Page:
The Showtime documentary series The Kings, about the grand era of the 80s when the giants of their sport, boxers Sugar Ray Leonard, Marvin Hagler, Thomas Hearns, and Roberto Duran, all lived not only at the same time, but within their division, is a program that no one could say is lacking for ambition. It’s not enough for the series to focus on these four great fighters and their differences, The Kings connects them to the backdrop of the times. The passage of the sport from Ali to a new crop of fighters is matched by the turning over of the country from Carter to Reagan.
The mid to late 70s were a difficult time for America. A painful recession, high gas prices, and the Iran hostage crisis gave way to the “me first” 80s and Ronald Reagan’s era of small government. Whereas Carter was attempting to get the country to tighten its belt and eat its peas, Reagan was all about loosening the belt and taking back what he believed to be ours. “Make America great again” is actually heard loud and clear in episode one of The Kings. However much “many people are saying” believes that slogan started with him, it didn’t.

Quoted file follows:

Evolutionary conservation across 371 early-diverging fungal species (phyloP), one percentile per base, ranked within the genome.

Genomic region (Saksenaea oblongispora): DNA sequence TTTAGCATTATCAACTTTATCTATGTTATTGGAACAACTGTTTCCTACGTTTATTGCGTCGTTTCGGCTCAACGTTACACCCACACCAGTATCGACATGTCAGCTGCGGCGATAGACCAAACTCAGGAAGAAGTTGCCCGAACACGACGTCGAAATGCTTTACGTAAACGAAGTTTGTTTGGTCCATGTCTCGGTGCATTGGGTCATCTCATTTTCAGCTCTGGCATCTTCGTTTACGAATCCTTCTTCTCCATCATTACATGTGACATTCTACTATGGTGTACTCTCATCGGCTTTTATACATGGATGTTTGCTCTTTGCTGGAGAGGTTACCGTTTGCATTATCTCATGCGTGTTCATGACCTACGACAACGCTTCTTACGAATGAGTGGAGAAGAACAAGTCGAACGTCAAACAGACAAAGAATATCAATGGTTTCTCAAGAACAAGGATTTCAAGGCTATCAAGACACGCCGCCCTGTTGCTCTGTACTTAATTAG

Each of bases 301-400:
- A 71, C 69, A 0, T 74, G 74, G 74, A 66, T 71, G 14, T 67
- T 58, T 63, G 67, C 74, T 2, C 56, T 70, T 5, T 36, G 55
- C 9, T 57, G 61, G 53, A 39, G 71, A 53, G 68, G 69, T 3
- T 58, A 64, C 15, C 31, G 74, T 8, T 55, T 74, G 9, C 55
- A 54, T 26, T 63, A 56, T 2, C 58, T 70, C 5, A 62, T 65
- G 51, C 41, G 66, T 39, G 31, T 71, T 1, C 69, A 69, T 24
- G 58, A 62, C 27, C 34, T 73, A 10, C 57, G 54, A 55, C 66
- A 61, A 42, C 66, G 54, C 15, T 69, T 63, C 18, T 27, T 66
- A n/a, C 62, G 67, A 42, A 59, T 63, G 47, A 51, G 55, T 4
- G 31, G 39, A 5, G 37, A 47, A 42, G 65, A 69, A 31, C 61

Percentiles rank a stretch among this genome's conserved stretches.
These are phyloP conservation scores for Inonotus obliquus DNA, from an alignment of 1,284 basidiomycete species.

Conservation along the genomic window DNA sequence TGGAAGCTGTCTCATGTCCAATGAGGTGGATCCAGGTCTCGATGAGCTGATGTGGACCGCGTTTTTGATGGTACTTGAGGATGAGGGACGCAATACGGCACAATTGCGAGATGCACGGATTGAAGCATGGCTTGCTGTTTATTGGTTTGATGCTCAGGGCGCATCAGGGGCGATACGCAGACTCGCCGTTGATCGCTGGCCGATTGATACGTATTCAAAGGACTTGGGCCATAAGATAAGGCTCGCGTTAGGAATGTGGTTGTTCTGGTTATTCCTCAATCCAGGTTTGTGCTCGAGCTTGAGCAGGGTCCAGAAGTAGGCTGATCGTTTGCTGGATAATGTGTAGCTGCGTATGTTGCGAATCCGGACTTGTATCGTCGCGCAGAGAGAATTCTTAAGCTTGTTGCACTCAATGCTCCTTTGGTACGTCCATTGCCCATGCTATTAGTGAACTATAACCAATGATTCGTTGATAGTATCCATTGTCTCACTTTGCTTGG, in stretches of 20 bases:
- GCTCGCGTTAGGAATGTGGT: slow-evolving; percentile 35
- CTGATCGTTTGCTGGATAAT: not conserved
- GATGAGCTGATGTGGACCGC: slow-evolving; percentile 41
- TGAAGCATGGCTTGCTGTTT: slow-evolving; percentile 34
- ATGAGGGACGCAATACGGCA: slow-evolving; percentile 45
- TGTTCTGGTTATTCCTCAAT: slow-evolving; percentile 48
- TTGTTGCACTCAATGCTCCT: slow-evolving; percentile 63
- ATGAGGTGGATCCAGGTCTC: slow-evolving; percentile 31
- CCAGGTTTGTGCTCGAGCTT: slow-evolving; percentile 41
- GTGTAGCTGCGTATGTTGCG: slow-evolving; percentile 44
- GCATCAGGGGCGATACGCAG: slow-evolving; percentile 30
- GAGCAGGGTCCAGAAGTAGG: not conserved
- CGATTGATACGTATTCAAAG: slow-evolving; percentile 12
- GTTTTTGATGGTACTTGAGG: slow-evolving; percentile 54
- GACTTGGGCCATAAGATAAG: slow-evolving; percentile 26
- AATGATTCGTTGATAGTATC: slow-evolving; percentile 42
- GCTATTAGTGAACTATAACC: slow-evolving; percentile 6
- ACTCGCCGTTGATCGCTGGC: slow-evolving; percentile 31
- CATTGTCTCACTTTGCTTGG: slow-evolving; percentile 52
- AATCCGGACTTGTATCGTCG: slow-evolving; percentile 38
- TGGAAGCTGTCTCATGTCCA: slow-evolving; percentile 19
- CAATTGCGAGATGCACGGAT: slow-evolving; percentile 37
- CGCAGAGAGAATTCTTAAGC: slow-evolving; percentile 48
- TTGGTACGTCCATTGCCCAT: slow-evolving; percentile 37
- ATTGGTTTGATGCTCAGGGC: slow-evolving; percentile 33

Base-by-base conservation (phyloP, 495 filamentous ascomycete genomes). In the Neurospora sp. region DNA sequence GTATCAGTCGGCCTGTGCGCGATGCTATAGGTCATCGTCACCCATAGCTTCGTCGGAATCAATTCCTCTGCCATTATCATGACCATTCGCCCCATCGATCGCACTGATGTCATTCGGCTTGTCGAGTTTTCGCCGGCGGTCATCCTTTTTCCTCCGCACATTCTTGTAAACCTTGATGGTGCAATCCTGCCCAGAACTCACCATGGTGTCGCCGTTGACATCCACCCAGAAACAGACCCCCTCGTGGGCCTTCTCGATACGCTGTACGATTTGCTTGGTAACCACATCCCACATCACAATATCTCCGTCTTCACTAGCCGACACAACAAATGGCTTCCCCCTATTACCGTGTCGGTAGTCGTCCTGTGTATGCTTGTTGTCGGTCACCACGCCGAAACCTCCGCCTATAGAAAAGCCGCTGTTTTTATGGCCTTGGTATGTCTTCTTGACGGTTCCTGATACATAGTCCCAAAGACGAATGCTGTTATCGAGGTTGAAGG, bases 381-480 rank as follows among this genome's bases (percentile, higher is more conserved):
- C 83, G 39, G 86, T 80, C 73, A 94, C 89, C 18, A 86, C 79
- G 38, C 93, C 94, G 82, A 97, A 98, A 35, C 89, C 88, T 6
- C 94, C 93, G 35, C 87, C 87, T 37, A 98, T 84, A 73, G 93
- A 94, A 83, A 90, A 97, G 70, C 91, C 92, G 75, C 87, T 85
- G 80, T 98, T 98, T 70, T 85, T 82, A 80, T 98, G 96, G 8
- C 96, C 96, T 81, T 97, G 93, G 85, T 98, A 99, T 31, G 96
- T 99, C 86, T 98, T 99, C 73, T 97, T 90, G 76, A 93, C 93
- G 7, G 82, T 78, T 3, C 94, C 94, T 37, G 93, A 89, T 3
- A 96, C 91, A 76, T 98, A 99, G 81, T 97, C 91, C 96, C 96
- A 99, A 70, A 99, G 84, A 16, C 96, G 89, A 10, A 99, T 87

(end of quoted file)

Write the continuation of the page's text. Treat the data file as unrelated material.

Into this void, walked Sugar Ray Leonard. A charismatic and magically talented boxer who wanted to take Ali’s mantle minus any controversy. Leonard was educated, unthreatening, and he had a great smile. Everyone in the media loved him, and the corporations came calling to have him pitch their products. Leonard was a star-spangled black man, an Olympic gold medalist, who courted the mainstream and could be the white man’s champion just as easily as Ali could be the black man’s champ.
It was one hell of a neat trick. Leonard played the white man’s game and was so good at it that he engendered a great amount of resentment from Hagler and Duran in particular.